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Of Man & Machines

He’s a little bit human, a lot of ’bot—and all cop

Robocop_2014Robocop

Bluray $39.99, DVD $29.98 (20th Century Fox Home Entertainment)

A rockin’, sockin’ remake of the ’80s sci-fi cult classic about a Detroit policeman transformed into a crime-fighting cyborg, this updated tale of men, machines, capitalism and corruption in high places stars Joel Kinnaman, Gary Oldman, Michael Keaton, Abbie Cornish, Jackie Haley and Samuel L. Jackson, and comes packaged with nearly an hour of bonus content, including featurettes on the movie’s arsenal of heavy weaponry and the special effects behind the high-tech Robocop suit.

 

—Neil Pond, American Profile Magazine

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Of Men and Machines

Rebooted robot tale is more recycled than refreshed

1174829 - ROBOCOP

RoboCop

Starring Joel Kinnaman, Michael Keaton, Gary Oldman & Samuel L. Jackson

Directed by José Padilha

PG-13, 117 min.

He’s a little bit human, a lot of machine—and a total throwback to 1987, when the original RoboCop first clicked, whirred and blasted onto the big screen as an R-rated whammy of speculative, satirical sci-fi about crime and justice, corruption, corporate greed, the media, and what might happen if we ever let computers do the thinking for us.

This tamer, toned-down PG-13 remake follows the basic plot of the original, with a few tweaks. Here it’s 2028, and Joel Kinnaman (from TV’s The Killing) plays Detroit police officer Alex Murphy, whose remaining body parts are implanted into a rock-’em, sock-’em exoskeleton after a dangerous undercover mission goes awry.

Joel Kinnaman;Gary Oldman;Aimee Garcia

The newly reconstituted “robocop” (Joel Kinnaman) with the doc who put him back together (Gary Oldman)

But Murphy’s high-tech reconstruction is underwritten by a mega-corporation with motives that aren’t exactly medical—and a billion-dollar stake in “privatizing” crime control.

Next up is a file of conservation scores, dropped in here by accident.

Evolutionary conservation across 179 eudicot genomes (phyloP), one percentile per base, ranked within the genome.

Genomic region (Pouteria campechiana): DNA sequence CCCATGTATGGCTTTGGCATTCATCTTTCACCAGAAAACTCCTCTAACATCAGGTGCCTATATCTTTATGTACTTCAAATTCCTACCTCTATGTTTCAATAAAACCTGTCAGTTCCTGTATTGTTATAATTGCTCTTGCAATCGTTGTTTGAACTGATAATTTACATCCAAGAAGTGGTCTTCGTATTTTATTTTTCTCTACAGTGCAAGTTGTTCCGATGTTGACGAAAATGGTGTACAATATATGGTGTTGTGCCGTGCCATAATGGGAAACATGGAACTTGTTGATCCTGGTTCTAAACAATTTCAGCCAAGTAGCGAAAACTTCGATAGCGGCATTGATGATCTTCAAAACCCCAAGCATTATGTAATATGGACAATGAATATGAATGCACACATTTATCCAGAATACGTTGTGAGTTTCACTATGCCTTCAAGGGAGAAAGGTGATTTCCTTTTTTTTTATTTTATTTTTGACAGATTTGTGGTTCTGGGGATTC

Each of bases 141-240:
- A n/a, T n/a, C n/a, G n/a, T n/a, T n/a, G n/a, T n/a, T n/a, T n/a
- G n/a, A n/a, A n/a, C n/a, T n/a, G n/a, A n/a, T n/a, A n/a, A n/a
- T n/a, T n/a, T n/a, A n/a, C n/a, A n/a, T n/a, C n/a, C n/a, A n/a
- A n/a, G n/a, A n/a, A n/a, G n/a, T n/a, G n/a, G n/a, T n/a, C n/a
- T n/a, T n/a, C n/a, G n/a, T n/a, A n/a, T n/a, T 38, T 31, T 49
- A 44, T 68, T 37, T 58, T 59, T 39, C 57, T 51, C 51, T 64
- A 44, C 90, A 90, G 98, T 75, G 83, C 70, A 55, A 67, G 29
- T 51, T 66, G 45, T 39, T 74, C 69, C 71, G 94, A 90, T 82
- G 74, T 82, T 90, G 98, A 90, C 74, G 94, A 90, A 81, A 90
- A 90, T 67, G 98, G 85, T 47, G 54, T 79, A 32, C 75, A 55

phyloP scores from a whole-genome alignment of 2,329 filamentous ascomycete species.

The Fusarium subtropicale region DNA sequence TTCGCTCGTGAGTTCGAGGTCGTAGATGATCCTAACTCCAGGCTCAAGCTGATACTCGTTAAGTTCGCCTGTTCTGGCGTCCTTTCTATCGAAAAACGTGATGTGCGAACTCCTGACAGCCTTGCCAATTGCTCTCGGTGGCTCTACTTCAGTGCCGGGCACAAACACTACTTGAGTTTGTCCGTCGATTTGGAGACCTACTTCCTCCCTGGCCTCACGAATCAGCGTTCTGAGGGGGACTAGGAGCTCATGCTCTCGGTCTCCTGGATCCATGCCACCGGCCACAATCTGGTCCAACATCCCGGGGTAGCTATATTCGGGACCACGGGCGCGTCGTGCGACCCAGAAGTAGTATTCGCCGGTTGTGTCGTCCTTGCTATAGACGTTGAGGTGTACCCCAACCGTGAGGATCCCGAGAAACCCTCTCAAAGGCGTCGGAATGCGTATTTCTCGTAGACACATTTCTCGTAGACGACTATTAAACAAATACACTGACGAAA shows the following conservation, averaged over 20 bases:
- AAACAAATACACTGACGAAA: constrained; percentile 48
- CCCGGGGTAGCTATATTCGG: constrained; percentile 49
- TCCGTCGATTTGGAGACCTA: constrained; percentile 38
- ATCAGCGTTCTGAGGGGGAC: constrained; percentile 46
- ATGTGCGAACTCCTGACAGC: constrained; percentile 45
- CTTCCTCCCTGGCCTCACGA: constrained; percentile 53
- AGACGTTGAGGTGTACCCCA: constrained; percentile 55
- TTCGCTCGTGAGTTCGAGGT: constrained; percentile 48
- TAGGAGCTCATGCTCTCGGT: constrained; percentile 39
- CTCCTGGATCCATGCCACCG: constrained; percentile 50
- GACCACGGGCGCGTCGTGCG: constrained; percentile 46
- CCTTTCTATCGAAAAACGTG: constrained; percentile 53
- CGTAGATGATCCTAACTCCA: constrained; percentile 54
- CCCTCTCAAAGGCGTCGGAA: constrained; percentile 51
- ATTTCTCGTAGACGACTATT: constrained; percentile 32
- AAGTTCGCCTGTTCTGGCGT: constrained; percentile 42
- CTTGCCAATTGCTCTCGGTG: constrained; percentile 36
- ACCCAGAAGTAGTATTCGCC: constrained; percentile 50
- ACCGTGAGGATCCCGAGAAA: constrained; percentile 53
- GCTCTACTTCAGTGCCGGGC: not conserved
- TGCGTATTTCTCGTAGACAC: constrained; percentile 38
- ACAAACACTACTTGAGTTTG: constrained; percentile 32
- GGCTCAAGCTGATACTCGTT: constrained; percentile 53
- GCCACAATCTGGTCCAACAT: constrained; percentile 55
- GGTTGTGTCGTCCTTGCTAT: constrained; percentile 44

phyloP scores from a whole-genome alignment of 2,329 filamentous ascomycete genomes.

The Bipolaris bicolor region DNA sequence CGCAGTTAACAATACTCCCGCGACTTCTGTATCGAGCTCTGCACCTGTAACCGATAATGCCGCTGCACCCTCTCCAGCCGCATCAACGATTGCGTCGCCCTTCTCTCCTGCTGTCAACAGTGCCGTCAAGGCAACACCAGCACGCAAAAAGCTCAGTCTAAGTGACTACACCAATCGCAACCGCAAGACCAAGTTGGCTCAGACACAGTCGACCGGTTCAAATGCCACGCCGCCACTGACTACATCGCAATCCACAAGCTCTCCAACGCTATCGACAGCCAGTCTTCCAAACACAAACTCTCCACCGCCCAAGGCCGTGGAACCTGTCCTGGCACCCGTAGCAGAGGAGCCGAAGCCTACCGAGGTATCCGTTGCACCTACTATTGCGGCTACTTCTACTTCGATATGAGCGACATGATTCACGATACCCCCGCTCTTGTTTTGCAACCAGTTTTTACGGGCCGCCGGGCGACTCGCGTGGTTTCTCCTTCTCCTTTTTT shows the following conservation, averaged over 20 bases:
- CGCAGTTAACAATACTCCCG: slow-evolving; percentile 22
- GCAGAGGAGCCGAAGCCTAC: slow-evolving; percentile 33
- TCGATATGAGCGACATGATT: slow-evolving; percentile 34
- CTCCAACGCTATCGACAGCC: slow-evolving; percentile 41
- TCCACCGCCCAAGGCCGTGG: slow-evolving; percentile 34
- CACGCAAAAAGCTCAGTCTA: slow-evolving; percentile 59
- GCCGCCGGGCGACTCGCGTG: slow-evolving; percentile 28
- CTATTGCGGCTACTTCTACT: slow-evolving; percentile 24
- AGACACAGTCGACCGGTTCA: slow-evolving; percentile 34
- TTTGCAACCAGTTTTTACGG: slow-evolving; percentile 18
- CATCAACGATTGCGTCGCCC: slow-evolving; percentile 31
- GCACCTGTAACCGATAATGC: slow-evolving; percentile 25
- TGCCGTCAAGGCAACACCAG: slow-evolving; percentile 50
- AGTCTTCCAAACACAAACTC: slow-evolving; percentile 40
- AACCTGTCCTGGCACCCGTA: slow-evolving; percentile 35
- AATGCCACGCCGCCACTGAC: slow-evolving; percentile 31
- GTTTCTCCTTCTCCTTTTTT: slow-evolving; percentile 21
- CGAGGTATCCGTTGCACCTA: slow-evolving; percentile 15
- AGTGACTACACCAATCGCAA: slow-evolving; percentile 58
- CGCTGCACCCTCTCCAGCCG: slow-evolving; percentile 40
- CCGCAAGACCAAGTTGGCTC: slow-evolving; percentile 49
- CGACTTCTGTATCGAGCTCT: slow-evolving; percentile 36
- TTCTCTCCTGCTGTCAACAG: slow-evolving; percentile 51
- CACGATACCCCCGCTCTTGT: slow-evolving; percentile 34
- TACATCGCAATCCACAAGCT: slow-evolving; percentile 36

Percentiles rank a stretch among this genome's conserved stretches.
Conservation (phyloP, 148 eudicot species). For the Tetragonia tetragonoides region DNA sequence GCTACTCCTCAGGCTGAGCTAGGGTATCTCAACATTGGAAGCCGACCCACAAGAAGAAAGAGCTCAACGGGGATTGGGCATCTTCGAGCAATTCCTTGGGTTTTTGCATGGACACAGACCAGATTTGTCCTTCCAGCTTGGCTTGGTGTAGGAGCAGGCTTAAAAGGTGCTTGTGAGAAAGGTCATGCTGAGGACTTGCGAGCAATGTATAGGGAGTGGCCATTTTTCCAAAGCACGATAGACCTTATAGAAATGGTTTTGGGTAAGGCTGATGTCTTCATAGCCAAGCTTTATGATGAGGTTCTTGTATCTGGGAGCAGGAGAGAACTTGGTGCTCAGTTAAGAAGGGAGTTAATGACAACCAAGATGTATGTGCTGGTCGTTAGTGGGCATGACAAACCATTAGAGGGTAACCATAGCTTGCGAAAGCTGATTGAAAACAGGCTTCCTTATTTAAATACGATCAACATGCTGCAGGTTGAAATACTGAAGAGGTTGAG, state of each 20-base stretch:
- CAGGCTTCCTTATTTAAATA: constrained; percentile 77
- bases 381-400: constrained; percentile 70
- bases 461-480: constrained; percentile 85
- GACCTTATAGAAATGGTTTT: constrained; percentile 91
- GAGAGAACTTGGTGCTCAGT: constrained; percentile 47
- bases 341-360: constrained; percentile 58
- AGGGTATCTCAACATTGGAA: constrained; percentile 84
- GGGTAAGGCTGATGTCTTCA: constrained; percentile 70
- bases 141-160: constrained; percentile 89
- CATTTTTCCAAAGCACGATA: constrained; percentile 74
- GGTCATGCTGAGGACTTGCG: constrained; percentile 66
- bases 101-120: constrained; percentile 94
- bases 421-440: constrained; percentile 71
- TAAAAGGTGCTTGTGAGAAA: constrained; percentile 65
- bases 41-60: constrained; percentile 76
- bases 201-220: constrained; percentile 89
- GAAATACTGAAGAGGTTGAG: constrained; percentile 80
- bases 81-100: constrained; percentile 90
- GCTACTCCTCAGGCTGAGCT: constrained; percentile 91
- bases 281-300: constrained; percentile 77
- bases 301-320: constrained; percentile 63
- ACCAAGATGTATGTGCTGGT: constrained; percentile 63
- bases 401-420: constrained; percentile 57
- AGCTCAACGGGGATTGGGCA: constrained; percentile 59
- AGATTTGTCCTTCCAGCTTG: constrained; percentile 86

Michael Keaton is the corporation’s smarmy CEO. The always-dependable Gary Oldman brings subtle shadings of conflicted genius to his role as the researcher/physician/surgeon who integrates man with machine. Jack Earle Haley makes a dandy, devious foil as a robot trainer. Samuel L. Jackson pops in and out as a one-man Greek chorus, a TV talk-show host stumping for bots to do all the dirty work for police officers and soldiers.

Back in 1987, that concept seemed a lot more far-off futuristic than it does today, when robots and robotic processes have already taken over all sorts of jobs once done by humans, and drone airplanes are doing widespread military surveillance—and more lethal tasks—as well as operations for police, firefighters and reporters.

Joel Kinnaman;Jackie Earle Haley

Jack Earle Haley (right) is a devious robot trainer.

This RoboCop isn’t a total clunker. It looks cool and sleek, and Brazilian director José Padilha, making his first English-language film, keeps things moving at a lively action-movie clip. But after 25-plus years, too much of this rebooted robot tale just feels recycled instead of refreshed, especially compared to the visceral, original kick of its groundbreaking ’80s predecessor.

I do have to give some props to the rockin’ soundtrack, however. Any movie that works in Frank Sinatra’s “Fly Me to the Moon,” orchestrates a shootout to the loony ’70s hit “Hocus Pocus” by the Dutch group Focus, and rolls end credits to the Clash’s cover of “I Fought the Law” gets at least one pop-cultural attaboy from me.

—Neil Pond, American Profile Magazine